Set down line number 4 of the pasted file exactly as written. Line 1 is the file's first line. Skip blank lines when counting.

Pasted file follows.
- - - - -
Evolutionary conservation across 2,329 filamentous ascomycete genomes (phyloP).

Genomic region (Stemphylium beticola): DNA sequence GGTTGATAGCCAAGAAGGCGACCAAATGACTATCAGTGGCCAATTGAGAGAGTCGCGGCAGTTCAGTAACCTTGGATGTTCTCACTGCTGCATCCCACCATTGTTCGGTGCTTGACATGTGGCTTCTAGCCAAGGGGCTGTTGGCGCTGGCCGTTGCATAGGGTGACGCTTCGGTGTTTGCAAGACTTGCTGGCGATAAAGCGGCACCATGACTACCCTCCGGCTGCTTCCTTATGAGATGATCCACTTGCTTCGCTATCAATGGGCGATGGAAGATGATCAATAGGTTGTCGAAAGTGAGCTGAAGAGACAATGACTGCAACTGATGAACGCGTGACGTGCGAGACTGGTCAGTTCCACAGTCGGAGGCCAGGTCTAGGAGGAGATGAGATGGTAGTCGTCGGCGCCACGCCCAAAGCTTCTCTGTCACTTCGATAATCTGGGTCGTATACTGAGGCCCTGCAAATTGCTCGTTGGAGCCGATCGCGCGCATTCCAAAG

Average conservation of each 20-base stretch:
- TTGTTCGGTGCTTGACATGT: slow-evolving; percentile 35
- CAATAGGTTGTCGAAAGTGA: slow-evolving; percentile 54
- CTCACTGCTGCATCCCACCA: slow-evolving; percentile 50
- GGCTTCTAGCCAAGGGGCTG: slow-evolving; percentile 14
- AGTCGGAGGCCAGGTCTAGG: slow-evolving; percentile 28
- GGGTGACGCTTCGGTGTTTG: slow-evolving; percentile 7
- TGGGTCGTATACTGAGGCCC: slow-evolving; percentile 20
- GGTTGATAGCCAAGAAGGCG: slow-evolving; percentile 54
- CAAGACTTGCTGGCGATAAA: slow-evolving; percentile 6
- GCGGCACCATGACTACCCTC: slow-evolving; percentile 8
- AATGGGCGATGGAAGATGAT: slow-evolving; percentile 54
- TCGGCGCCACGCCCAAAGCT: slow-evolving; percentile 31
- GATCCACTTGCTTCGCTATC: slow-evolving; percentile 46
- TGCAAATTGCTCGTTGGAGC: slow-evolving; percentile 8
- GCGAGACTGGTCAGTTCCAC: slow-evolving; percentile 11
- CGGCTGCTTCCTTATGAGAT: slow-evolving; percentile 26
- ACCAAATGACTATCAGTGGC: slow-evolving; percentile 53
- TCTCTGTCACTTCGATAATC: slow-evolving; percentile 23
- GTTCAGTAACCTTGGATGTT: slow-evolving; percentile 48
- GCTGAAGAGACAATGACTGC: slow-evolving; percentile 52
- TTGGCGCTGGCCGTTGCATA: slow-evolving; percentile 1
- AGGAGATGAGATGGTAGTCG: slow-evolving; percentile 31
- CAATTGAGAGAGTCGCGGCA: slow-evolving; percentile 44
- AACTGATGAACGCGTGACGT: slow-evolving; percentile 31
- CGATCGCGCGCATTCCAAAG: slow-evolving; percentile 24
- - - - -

- TTGTTCGGTGCTTGACATGT: slow-evolving; percentile 35